III. Pope Dionysius (A.D. 259-269), in the famous Councils of dogmatic letter which he addressed to Denis of Alexandria, lays down the Catholic doctrine in opposition to the above-named heresies. The Bishop of Alexandria, in his zeal to defeat the Sabellians, had laid so much stress on the distinction of the Persons, that the Divine unity seemed endangered. The Pope first confutes the Sabellians, then the Tritheists, and lastly the Subordinatians. We possess only the last two parts, relating to the unity and equality of Essence or to the "Divine Monarchy." They are to be found in St. Athanasius, Lib. de Sent. Dion. Alex. (See Card. Newman's Arians, p. 125.) The letter of Pope Dionysius lays down the essential lines afterwards followed in the definitions of the Councils of Nicaea and Constantinople concerning the relations of the Son and the Holy Ghost to the Father. The last-named Council was, more- over, guided by the "Anathematisms" of Pope Damasus, which determine the whole doctrine of the Divine Trinity and Unity more in detail than the epistle of Pope Dionysius. The Councils, on the contrary, deal only with one of the Persons: that of Nicaea with the Son, that of Constantinople with the Holy Ghost.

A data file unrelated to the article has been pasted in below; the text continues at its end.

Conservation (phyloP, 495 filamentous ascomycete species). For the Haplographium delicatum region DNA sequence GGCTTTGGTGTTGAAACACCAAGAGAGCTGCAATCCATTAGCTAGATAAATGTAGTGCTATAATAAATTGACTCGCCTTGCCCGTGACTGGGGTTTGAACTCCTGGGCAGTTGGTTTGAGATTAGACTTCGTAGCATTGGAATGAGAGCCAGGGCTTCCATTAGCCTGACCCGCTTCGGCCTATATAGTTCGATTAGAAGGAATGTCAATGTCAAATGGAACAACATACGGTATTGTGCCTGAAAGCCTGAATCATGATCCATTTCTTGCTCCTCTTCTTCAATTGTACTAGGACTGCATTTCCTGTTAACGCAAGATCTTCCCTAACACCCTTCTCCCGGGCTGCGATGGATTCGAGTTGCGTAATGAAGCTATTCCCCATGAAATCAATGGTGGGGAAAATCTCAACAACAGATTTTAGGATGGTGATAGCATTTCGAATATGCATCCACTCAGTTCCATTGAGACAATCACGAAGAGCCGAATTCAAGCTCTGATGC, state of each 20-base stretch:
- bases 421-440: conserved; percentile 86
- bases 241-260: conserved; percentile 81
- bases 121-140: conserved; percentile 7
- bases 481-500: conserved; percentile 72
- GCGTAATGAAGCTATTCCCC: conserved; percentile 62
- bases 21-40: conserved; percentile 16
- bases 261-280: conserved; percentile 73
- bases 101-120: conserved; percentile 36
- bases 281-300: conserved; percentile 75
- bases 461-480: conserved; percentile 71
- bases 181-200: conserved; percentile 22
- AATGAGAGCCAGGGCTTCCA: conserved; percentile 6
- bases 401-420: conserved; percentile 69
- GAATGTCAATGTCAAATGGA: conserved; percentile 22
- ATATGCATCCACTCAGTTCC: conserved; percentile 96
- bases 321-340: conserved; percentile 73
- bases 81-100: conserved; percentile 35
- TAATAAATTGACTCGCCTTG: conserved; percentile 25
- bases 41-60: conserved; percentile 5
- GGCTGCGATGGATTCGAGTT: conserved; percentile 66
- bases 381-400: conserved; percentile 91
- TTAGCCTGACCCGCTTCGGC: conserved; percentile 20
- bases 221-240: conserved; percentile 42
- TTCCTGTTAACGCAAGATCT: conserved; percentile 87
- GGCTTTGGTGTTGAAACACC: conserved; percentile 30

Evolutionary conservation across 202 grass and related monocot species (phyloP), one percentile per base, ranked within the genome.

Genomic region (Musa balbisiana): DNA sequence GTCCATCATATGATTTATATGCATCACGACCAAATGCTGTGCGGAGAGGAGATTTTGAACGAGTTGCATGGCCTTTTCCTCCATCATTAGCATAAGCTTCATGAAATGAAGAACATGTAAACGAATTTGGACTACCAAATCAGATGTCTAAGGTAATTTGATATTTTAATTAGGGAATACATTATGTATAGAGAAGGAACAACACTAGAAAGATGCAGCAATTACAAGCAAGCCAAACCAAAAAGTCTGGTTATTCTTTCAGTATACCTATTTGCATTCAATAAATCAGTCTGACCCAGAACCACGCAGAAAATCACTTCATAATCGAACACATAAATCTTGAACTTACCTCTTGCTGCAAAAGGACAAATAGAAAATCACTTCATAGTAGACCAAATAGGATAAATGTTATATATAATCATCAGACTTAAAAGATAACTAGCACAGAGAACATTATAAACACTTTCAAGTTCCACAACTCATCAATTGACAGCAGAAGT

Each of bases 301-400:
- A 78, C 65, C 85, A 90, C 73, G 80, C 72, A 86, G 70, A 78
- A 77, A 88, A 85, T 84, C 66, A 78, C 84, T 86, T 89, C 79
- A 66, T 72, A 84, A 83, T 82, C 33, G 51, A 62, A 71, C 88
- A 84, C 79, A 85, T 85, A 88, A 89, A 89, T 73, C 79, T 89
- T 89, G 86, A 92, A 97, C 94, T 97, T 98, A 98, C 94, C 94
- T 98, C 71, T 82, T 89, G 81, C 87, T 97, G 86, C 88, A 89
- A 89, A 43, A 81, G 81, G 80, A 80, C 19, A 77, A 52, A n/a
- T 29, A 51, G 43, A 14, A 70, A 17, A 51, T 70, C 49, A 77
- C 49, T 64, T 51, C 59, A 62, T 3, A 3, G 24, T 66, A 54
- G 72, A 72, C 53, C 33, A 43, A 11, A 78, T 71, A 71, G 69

IV. The Council of Nicaea defined, against the Arians, what is of faith concerning the Son of God, positively by developing the concept of Sonship contained in the Apostles' Creed, and negatively by a subjoined anathema. The text of the Nicene Creed is: "And [I believe] in one Lord Jesus Christ, the Son of God, the only begotten and born of the Father, God of God, Light of light, true God of true God, begotten, not made, consubstantial (Greek) with the Father by whom all things were made, which are in heaven and on earth. . . . Those who say: there was a time when the Son of God was not, and before He was begotten He was not and who say that the Son of God was made of nothing, or of another substance (Greek) or essence, or created, or alterable, or mutable these the Catholic and Apostolic Church anathematizes."

V. The Council of Constantinople defined, against the First Macedonians, what must be believed concerning the Holy Ghost. The text is: "And in the Holy Ghost, the Lord and Life-Giver (completely in Greek text) Who proceedeth (Greek text) from the Father, Who together with the Father and the Son is adored and glorified, Who spake by the Prophets." The words, "Who proceedeth from the Father," indicate the reason why the Third Person is equal to the two others, viz. by reason of His mode of origin. The procession from the Son is not defined explicitly, because it was already implied in the procession from the Father and was not denied by the Macedonians.